One could argue that any career is a good career for moms.
As long as that mom is fulfilled by her work, she should be satisfied with whatever she chooses.
Many moms gravitate toward teaching because it combines their ability to nurture with their love of children.
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Is Teaching a Good Career for Moms?
A mom that has a calling to be a teacher could find it’s the perfect fit. A teacher’s schedule often aligns with that of her children. Likewise, teachers in most school systems have reasonable pay and great benefits. It’s a lot of work, but it’s also very rewarding.
Pros and Cons of Teaching for Moms
Teaching is a calling. A good teacher needs to feel the urge to help children learn, grow, and mature. They must be patient, loving, kind, intelligent, and able to convey thoughts and ideas in a clear manner.
I can tell you as a point of fact that not all moms have what it takes to be a teacher. I tried my hand at teaching, and it was my worst nightmare.
My experience was at the college level, where students are arguably more focused and less demanding than younger students. It was still an experience that I never wish to face again.
Those moms who are called to teach will find an extremely satisfying and rewarding career. As a bonus, they’re able to take advantage of the great benefits of being a teacher.
The Teacher’s Work Schedule
A teacher’s calendar mostly follows that of their school-aged children. Teachers have the same holidays, winter breaks, spring breaks, and summer breaks as their students.
As a teacher, you no longer have to look for a sitter three months out of the year. Likewise, snow days mean students and teachers both have the day off.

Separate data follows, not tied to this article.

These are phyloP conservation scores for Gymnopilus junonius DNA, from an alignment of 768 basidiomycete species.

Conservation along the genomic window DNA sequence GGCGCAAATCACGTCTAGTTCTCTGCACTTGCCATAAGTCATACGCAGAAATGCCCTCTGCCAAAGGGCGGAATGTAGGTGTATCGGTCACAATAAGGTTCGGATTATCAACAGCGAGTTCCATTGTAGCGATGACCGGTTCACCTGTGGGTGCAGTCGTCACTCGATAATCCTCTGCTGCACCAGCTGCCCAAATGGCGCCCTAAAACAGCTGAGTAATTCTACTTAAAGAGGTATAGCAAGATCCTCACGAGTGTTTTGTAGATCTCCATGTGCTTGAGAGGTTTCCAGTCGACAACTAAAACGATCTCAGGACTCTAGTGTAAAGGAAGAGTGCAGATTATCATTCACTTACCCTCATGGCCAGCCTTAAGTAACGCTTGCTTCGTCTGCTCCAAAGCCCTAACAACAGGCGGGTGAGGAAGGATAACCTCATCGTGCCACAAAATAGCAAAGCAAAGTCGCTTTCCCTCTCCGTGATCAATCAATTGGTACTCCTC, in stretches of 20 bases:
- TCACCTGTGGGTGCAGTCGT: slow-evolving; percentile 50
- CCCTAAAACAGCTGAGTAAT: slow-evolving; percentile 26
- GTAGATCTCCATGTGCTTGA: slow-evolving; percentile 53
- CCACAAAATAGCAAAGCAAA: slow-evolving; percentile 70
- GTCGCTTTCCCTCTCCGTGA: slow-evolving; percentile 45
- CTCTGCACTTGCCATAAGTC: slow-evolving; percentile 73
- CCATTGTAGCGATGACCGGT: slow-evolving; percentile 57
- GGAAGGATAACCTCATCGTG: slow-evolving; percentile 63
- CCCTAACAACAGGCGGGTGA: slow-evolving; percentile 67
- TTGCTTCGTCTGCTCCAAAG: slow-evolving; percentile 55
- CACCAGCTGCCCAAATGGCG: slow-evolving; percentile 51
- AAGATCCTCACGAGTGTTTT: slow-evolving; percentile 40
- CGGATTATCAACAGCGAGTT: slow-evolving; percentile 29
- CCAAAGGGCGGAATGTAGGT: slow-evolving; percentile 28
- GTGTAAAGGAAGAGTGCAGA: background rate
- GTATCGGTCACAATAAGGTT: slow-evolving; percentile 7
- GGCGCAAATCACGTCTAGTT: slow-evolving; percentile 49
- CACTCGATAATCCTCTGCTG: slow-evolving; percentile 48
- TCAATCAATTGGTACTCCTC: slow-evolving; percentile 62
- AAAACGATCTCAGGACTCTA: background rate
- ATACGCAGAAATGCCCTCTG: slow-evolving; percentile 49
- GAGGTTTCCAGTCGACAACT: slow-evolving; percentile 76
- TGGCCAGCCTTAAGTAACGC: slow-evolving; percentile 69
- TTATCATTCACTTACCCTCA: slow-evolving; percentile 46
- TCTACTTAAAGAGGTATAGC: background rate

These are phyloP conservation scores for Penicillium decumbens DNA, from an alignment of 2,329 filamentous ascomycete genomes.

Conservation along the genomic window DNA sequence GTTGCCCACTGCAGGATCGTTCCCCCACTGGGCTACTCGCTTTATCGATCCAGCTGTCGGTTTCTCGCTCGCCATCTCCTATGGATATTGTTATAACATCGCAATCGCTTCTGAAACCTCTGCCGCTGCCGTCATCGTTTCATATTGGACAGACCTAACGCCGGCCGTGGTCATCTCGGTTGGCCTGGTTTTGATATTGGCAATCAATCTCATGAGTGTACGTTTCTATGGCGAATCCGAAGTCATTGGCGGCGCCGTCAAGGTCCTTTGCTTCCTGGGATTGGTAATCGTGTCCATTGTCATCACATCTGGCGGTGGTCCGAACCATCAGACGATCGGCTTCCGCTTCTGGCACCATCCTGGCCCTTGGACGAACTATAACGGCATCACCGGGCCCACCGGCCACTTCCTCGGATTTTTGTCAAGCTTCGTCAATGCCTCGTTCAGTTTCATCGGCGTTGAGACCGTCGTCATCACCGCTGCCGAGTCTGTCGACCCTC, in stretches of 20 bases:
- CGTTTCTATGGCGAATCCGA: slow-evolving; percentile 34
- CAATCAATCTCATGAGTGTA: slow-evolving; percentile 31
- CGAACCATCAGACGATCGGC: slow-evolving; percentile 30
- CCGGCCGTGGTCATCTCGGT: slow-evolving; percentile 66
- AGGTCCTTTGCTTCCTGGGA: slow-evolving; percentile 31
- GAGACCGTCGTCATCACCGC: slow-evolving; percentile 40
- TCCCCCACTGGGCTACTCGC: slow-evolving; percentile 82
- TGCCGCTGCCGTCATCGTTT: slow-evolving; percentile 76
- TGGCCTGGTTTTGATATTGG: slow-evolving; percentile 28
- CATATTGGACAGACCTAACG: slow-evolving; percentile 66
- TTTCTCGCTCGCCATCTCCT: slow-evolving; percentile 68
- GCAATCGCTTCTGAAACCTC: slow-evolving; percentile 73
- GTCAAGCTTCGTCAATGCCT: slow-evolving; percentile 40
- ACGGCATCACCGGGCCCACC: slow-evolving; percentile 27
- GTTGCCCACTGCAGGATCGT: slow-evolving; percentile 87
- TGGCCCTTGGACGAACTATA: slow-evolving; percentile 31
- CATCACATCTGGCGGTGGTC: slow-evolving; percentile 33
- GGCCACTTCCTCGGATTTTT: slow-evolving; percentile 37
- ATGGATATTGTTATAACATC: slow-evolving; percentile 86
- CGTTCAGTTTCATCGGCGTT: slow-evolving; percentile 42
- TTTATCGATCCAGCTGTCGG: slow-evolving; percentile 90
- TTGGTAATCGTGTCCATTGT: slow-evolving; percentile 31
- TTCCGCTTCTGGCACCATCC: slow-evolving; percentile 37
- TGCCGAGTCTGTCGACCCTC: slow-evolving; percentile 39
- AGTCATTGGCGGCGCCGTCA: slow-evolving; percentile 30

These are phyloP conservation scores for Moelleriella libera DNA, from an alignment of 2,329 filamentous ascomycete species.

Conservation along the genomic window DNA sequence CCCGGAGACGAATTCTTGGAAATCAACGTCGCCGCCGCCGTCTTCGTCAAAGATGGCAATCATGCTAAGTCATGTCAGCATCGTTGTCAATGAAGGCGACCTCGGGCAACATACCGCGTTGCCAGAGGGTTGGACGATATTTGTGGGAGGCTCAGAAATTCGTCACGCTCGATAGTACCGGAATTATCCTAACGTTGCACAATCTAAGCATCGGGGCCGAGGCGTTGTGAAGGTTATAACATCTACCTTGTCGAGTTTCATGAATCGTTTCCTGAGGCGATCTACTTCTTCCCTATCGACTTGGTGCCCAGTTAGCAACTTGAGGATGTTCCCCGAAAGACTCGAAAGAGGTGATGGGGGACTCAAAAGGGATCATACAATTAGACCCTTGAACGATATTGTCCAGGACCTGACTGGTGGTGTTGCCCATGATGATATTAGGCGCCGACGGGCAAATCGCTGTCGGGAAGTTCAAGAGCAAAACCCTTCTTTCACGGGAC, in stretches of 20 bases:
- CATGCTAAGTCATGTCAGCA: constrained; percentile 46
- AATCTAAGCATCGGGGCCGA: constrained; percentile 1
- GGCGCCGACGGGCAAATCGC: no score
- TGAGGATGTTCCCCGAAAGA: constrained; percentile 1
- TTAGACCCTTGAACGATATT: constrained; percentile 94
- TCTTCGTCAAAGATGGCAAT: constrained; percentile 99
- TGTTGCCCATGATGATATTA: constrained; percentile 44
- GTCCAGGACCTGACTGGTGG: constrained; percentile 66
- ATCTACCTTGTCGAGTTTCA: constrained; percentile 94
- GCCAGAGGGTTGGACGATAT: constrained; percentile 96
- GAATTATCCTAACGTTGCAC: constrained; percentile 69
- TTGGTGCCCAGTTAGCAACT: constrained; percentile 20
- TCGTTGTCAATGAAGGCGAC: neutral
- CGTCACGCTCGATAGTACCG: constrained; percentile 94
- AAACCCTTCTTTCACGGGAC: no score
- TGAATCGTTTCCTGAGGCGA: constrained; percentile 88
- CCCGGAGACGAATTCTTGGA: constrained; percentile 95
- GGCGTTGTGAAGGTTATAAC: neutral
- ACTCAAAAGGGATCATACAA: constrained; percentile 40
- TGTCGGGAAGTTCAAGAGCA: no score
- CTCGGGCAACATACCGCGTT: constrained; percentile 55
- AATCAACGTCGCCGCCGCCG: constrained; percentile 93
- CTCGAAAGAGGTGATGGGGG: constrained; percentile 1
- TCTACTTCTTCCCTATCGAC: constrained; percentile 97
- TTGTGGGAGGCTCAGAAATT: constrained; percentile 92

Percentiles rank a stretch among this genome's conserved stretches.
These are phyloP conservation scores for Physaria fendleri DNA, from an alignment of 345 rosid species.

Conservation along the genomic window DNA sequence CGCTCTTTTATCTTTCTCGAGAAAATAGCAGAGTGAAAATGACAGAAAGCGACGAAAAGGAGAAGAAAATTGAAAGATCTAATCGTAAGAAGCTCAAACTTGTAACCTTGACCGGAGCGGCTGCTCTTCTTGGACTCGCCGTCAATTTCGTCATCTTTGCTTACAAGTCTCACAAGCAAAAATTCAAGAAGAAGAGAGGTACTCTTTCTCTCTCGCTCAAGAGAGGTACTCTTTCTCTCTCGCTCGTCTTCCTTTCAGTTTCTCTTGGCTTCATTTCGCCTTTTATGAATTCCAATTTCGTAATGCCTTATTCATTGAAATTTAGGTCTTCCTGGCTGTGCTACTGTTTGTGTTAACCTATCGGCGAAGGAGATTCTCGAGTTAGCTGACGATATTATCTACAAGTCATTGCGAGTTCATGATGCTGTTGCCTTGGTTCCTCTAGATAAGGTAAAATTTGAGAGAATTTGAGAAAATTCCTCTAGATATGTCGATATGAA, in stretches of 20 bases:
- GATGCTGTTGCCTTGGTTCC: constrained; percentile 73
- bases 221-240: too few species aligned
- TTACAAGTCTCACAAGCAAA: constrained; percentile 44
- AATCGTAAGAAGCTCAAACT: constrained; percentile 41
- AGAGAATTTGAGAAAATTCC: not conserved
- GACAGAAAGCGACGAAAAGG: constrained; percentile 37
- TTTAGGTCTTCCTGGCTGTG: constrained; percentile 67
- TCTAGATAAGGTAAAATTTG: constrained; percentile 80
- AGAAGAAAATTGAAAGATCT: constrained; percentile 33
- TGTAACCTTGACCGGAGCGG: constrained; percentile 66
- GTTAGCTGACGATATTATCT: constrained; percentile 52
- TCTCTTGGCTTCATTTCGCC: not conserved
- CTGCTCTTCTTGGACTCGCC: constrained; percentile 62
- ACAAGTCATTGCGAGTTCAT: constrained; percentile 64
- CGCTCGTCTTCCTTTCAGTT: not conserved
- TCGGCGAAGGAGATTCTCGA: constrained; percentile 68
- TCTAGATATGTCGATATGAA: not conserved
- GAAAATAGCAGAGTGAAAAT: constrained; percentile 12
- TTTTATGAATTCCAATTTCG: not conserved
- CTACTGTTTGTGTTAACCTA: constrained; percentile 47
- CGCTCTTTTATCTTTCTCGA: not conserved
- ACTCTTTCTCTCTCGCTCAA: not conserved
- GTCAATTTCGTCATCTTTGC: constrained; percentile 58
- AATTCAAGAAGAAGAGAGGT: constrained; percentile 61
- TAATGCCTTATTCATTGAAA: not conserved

Daytime hours mostly follow the student calendars as well. Teachers do need to arrive early and stay a bit later than their students, but there are some fairly simple work-arounds for moms who teach.
If their children go to the same school where they teach, they can hang out in the classroom while mom starts her day or finishes things up.
If they go to a different school, riding the bus is always an option. Many school districts will allow teachers’ kids to ride the bus to their parent’s school.
The downside to the teacher calendar is that it doesn’t align perfectly with the students’ schedules.
Teacher workdays are numerous, scattered throughout the year. These are the days that are free off days for kids while the teachers attend meetings and workshops.
Also, teachers need to do a lot of work at home. They grade papers, make lesson plans, answer parent emails and attend school events, many of which are required.
Salary and Benefits
The teacher salary will vary depending on a lot of things such as:
- Where you live
- How long you have been teaching
- What level you’re teaching
- Whether you’re teaching in a public or private institution
Among other things. For instance, in Mississippi, the average teacher salary is $45,192, while in New York, it is $87,543.
That range is significant until you look at the cost of living comparison. The cost of living in Mississippi is 15 percent below the national average, while the cost of living in New York is 52 percent above.